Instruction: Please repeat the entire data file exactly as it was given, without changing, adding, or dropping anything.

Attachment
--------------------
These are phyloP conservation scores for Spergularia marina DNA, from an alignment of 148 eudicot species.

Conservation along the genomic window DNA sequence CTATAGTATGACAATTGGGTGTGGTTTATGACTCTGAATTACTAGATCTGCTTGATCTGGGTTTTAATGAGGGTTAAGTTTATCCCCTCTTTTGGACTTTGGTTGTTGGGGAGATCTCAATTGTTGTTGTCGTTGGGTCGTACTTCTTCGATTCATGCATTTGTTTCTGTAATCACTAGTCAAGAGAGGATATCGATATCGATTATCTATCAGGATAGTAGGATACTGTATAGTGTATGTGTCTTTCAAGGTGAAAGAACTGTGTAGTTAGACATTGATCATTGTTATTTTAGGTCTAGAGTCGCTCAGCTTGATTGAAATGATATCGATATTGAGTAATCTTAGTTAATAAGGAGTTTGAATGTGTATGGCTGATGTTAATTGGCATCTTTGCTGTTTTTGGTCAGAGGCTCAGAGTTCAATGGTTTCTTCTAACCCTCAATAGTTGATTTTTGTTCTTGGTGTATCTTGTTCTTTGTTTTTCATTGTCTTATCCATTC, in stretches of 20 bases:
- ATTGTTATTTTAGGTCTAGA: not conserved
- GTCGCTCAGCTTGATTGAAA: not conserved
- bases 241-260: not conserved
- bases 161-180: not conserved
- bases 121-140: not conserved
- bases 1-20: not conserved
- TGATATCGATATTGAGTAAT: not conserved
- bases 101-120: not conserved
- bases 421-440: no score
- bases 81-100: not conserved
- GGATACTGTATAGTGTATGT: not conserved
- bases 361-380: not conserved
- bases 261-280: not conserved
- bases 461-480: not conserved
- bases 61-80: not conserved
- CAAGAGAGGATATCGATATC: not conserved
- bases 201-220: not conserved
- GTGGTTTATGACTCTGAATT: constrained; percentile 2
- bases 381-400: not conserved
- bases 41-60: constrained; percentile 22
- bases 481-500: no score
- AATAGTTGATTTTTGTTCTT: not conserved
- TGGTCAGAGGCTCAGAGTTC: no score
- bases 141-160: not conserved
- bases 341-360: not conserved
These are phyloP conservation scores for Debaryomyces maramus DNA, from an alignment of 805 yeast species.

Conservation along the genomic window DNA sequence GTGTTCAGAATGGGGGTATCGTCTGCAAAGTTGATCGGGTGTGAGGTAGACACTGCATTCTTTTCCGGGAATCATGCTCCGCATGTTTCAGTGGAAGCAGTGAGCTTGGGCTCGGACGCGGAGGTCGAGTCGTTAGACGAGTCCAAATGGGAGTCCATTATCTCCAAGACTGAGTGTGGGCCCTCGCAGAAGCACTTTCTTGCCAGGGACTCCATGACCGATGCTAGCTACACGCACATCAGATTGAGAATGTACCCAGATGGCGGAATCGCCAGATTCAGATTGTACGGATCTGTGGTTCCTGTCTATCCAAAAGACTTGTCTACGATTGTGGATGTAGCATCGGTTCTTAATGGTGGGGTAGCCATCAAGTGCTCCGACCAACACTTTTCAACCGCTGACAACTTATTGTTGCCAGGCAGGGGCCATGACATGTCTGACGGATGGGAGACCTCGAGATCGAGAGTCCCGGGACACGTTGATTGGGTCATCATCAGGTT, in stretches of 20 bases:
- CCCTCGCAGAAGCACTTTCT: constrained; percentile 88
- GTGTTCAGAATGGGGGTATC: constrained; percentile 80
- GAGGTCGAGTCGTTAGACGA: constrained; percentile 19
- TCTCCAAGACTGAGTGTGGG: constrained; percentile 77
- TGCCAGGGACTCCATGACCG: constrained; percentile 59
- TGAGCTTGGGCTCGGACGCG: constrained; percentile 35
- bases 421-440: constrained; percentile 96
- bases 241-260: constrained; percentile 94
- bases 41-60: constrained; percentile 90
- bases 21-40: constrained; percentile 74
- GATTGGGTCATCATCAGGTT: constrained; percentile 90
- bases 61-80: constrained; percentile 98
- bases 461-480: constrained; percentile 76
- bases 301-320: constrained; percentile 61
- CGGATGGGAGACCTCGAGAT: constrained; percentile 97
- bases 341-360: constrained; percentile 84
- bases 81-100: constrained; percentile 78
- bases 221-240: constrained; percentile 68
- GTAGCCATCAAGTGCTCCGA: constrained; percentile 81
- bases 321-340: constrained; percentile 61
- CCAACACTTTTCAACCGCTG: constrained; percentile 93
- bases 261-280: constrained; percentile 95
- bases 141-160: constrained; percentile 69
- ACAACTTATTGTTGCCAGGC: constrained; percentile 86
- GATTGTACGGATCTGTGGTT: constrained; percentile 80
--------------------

These are phyloP conservation scores for Spergularia marina DNA, from an alignment of 148 eudicot species.

Conservation along the genomic window DNA sequence CTATAGTATGACAATTGGGTGTGGTTTATGACTCTGAATTACTAGATCTGCTTGATCTGGGTTTTAATGAGGGTTAAGTTTATCCCCTCTTTTGGACTTTGGTTGTTGGGGAGATCTCAATTGTTGTTGTCGTTGGGTCGTACTTCTTCGATTCATGCATTTGTTTCTGTAATCACTAGTCAAGAGAGGATATCGATATCGATTATCTATCAGGATAGTAGGATACTGTATAGTGTATGTGTCTTTCAAGGTGAAAGAACTGTGTAGTTAGACATTGATCATTGTTATTTTAGGTCTAGAGTCGCTCAGCTTGATTGAAATGATATCGATATTGAGTAATCTTAGTTAATAAGGAGTTTGAATGTGTATGGCTGATGTTAATTGGCATCTTTGCTGTTTTTGGTCAGAGGCTCAGAGTTCAATGGTTTCTTCTAACCCTCAATAGTTGATTTTTGTTCTTGGTGTATCTTGTTCTTTGTTTTTCATTGTCTTATCCATTC, in stretches of 20 bases:
- ATTGTTATTTTAGGTCTAGA: not conserved
- GTCGCTCAGCTTGATTGAAA: not conserved
- bases 241-260: not conserved
- bases 161-180: not conserved
- bases 121-140: not conserved
- bases 1-20: not conserved
- TGATATCGATATTGAGTAAT: not conserved
- bases 101-120: not conserved
- bases 421-440: no score
- bases 81-100: not conserved
- GGATACTGTATAGTGTATGT: not conserved
- bases 361-380: not conserved
- bases 261-280: not conserved
- bases 461-480: not conserved
- bases 61-80: not conserved
- CAAGAGAGGATATCGATATC: not conserved
- bases 201-220: not conserved
- GTGGTTTATGACTCTGAATT: constrained; percentile 2
- bases 381-400: not conserved
- bases 41-60: constrained; percentile 22
- bases 481-500: no score
- AATAGTTGATTTTTGTTCTT: not conserved
- TGGTCAGAGGCTCAGAGTTC: no score
- bases 141-160: not conserved
- bases 341-360: not conserved
These are phyloP conservation scores for Debaryomyces maramus DNA, from an alignment of 805 yeast species.

Conservation along the genomic window DNA sequence GTGTTCAGAATGGGGGTATCGTCTGCAAAGTTGATCGGGTGTGAGGTAGACACTGCATTCTTTTCCGGGAATCATGCTCCGCATGTTTCAGTGGAAGCAGTGAGCTTGGGCTCGGACGCGGAGGTCGAGTCGTTAGACGAGTCCAAATGGGAGTCCATTATCTCCAAGACTGAGTGTGGGCCCTCGCAGAAGCACTTTCTTGCCAGGGACTCCATGACCGATGCTAGCTACACGCACATCAGATTGAGAATGTACCCAGATGGCGGAATCGCCAGATTCAGATTGTACGGATCTGTGGTTCCTGTCTATCCAAAAGACTTGTCTACGATTGTGGATGTAGCATCGGTTCTTAATGGTGGGGTAGCCATCAAGTGCTCCGACCAACACTTTTCAACCGCTGACAACTTATTGTTGCCAGGCAGGGGCCATGACATGTCTGACGGATGGGAGACCTCGAGATCGAGAGTCCCGGGACACGTTGATTGGGTCATCATCAGGTT, in stretches of 20 bases:
- CCCTCGCAGAAGCACTTTCT: constrained; percentile 88
- GTGTTCAGAATGGGGGTATC: constrained; percentile 80
- GAGGTCGAGTCGTTAGACGA: constrained; percentile 19
- TCTCCAAGACTGAGTGTGGG: constrained; percentile 77
- TGCCAGGGACTCCATGACCG: constrained; percentile 59
- TGAGCTTGGGCTCGGACGCG: constrained; percentile 35
- bases 421-440: constrained; percentile 96
- bases 241-260: constrained; percentile 94
- bases 41-60: constrained; percentile 90
- bases 21-40: constrained; percentile 74
- GATTGGGTCATCATCAGGTT: constrained; percentile 90
- bases 61-80: constrained; percentile 98
- bases 461-480: constrained; percentile 76
- bases 301-320: constrained; percentile 61
- CGGATGGGAGACCTCGAGAT: constrained; percentile 97
- bases 341-360: constrained; percentile 84
- bases 81-100: constrained; percentile 78
- bases 221-240: constrained; percentile 68
- GTAGCCATCAAGTGCTCCGA: constrained; percentile 81
- bases 321-340: constrained; percentile 61
- CCAACACTTTTCAACCGCTG: constrained; percentile 93
- bases 261-280: constrained; percentile 95
- bases 141-160: constrained; percentile 69
- ACAACTTATTGTTGCCAGGC: constrained; percentile 86
- GATTGTACGGATCTGTGGTT: constrained; percentile 80